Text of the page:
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XI.
They wasted, o'er a scorching flame,

The marrow of his bones;
But a miller us'd him worst of all,

For he crush'd him between two stones.

XII. And they hae ta’en his very heart's blood,

And drank it round and round; And still the more and more they drank,

Their joy did more abound.

XIII.
John Barleycorn was a hero bold,

Of noble enterprise,
For if you do but taste his blood,

'Twill make your courage rise.

XIV. 'Twill make a man forget his woe;

"Twill heighten all his joy; 'Twill make the widow's heart to sing,

Tho' the tear were in her eye.

XV.
Then let us toast John Barleycorn,

Each man a glass in hand;
And may his great posterity

Ne'er fail in old Scotland !

A FRAGMENT.

Tune, Gillicrankie.'

I.
When Guilford good our pilot stood,

And did our hellim thraw, man,
Ae night, at tea, began a plea,

Within America, man:
Then up they gat the maskin-pat,

And in the sea did jaw, man;
An' did nae less, in full congress,

Than quite refuse our law, man.

II.
Then thro' the lakes Montgomery takes,

I wat he was na slaw, man ;
Down Lowrie's burn he took a turn,

And Carleton did ca', man :
But yet, what-reck, he, at Quebec,

Montgomery-like did fa', man,
Wi’ sword in hand, before his band,

Amang his en’mies a', man.

III.
Poor Tammy Gage, within a cage

Was kept at Boston Ha', man;
Till Willie Howe took o'er the knowe

For Philadelphia, man:
Wi’sword an' gun he thought a sin

Guid christian blood to draw, man; 'But at New York, wi' knife an' fork,

Sir-loin he hacked sma', man.

IV.
Burgoyne gaed up, like spur an' whip,

Till Fraser brave did fa', man ;
Then lost his way, ae misty day,

In Saratoga shaw, man.
Cornwallis fought as lang 's he dought,

And did the buckskins claw, man;
But Clinton's glaive frae rust to save,

He hung it to the wa', man.

V.
Then Montague, an' Guilford too,

Began to fear a fa', man;
And Sackville doure, wha stood the stoure,

The German chief to thraw, man:
For Paddy Burke, like ony Turk,

Nae mercy had at a', man ;
An' Charlie Fox threw by the box,

And lows'd his tinkler jaw, man.

VI.
Then Rockingham took up the game ;

Till death did on him ca', man ;
When Shelburne meek held up his cheek,

Conform to gospel law, man ;
Saint Stephen's boys, wi' jarring noise,

They did his measures thraw, man,
For North anFox united stocks,

An' bore him to the wa', man.

VII. Then clubs an' hearts were Charlie's cartes,

He swept the stakes awa', man.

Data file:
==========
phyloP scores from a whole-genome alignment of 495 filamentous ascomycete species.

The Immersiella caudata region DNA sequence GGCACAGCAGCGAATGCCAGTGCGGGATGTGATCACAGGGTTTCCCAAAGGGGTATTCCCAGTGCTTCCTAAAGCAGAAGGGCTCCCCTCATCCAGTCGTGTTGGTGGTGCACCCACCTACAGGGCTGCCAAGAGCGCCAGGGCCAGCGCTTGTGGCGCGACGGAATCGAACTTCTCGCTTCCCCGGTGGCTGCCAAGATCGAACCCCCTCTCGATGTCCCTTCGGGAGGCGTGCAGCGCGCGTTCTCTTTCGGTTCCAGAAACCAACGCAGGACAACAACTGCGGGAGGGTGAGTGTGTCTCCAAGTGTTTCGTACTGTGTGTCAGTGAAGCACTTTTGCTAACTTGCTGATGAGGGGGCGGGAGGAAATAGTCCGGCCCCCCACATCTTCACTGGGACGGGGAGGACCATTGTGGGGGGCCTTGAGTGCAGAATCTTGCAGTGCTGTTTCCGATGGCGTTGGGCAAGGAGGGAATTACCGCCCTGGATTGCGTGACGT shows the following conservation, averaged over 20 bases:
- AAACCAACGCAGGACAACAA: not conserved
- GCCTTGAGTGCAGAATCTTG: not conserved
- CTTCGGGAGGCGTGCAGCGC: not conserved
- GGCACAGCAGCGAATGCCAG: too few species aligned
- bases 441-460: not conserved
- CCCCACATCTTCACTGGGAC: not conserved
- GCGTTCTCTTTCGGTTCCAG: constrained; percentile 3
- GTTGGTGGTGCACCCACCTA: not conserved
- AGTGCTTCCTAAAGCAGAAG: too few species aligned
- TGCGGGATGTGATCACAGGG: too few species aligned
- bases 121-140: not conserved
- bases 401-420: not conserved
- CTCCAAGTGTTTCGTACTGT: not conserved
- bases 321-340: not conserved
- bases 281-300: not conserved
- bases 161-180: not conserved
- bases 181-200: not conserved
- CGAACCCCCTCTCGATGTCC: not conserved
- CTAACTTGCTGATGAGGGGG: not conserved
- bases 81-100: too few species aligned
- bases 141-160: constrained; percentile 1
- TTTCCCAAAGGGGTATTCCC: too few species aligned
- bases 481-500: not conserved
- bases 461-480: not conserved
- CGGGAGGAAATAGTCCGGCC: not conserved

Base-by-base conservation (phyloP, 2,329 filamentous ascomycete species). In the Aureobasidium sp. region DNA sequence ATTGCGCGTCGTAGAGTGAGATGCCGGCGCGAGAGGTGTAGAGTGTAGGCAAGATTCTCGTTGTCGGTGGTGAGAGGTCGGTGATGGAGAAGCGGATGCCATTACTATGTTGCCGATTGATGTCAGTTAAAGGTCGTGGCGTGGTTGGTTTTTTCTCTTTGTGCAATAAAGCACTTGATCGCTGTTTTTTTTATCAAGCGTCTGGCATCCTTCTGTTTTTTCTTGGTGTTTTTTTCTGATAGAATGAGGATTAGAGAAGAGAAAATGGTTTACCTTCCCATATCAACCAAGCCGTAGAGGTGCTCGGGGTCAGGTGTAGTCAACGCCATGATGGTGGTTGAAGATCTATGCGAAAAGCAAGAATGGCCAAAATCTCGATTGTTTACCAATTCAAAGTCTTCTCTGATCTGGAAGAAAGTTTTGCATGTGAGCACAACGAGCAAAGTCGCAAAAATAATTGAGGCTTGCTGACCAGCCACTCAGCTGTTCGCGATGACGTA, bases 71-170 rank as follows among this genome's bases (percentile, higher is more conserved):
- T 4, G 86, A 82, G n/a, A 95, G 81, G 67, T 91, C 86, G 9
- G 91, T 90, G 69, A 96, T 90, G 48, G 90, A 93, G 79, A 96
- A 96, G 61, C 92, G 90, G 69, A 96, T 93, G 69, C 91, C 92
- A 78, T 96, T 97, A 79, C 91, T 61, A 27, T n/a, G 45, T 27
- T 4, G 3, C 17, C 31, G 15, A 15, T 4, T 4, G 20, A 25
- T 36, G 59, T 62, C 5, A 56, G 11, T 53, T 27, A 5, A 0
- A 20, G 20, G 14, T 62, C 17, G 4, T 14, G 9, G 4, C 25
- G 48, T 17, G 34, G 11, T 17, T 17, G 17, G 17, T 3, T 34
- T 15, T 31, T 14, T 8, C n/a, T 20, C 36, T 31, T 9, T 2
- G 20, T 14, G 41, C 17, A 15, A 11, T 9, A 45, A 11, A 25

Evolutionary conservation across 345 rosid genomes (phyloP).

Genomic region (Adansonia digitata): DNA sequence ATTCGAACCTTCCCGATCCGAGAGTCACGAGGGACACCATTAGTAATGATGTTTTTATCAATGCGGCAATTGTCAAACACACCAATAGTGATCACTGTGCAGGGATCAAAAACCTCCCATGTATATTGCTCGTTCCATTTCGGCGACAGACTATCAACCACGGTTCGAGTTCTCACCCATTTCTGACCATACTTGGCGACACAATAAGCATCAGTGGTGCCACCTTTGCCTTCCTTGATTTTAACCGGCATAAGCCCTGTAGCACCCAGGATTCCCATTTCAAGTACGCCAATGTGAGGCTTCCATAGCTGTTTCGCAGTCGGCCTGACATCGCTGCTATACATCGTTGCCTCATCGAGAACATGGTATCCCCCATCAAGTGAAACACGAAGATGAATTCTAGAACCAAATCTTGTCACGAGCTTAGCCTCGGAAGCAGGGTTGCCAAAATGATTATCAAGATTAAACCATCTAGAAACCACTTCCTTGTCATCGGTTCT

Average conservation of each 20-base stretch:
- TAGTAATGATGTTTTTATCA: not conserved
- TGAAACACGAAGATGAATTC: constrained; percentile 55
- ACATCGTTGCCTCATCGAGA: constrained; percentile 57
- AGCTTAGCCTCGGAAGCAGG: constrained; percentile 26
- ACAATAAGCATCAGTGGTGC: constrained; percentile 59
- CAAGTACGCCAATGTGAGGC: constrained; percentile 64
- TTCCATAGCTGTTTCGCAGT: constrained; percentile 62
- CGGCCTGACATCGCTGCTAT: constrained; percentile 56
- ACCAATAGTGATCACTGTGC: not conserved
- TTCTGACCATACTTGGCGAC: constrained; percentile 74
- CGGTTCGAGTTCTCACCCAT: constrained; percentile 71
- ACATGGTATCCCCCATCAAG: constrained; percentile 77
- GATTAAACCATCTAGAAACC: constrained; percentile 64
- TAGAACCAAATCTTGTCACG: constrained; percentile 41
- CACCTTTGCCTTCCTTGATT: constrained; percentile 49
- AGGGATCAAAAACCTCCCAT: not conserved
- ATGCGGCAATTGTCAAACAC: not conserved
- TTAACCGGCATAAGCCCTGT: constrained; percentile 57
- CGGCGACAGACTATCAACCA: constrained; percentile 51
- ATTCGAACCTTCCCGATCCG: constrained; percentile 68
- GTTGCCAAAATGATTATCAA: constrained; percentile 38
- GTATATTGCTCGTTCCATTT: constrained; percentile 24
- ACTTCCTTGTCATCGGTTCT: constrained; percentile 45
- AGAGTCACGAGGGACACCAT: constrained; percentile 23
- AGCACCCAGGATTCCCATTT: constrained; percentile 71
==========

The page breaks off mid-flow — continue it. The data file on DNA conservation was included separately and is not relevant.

Till the diamond's ace, of Indian race,

Led him a sair faux pas, man :
The Saxon lads, wi' loud placads,

On Chatham's boy did ca', man;
An' Scotland drew her pipe, an' blew,
Up, Willie, waur them a', man!'

VIII.
Behind the throne then Grenville's gone,

A secret word or twa, man; While slee Dundas arous'd the class

Be-north the Roman wa', man : An' Chatham's wraith, in heavenly graith,

(Inspired bardies saw, man) Wi' kindling eyes cry'd, Willie, rise!

« Would I hae fear'd them a', man ?

IX. But, word an' blow, North, Fox, and Co.

Gowff'd Willie like a ba', man,
Till Suthron raise, and coost their claise

Behind him in a raw, man;
An' Caledon threw by the drone,

An' did her whittle draw, man ;
An' swoor fu’rude, thro’ dirt an' blood

To make it guid in law, man.

SONG.

Tune, Corn rigs are bonnie.

I.
Ir was upon a Lammas night,

When corn rigs are bonnie, Beneath the moon's unclouded light,

I held awa to Annie : The time flew by wi' tentless heed,

Till 'tween the late and early; Wi' sma' persuasion she agreed,

To see me through the barley.

II. The sky was blue, the wind was still,

The moon was shining clearly ;
I set her down wi' right good will,

Amang the rigs o' barley:
I ken’t her heart was a' my ain;

I lov'd her most sincerely ;
I kiss'd her owre and owre again

Amang the rigs o' barley.

III.

I lock'd her in my fond embrace;

Her heart was beating rarely: My blessings on that happy place,

Amang the rigs o' barley! But by the moon and stars so bright,

That shone that hour so clearly! She ay shall bless that happy night,

Amang the rigs o' barley,

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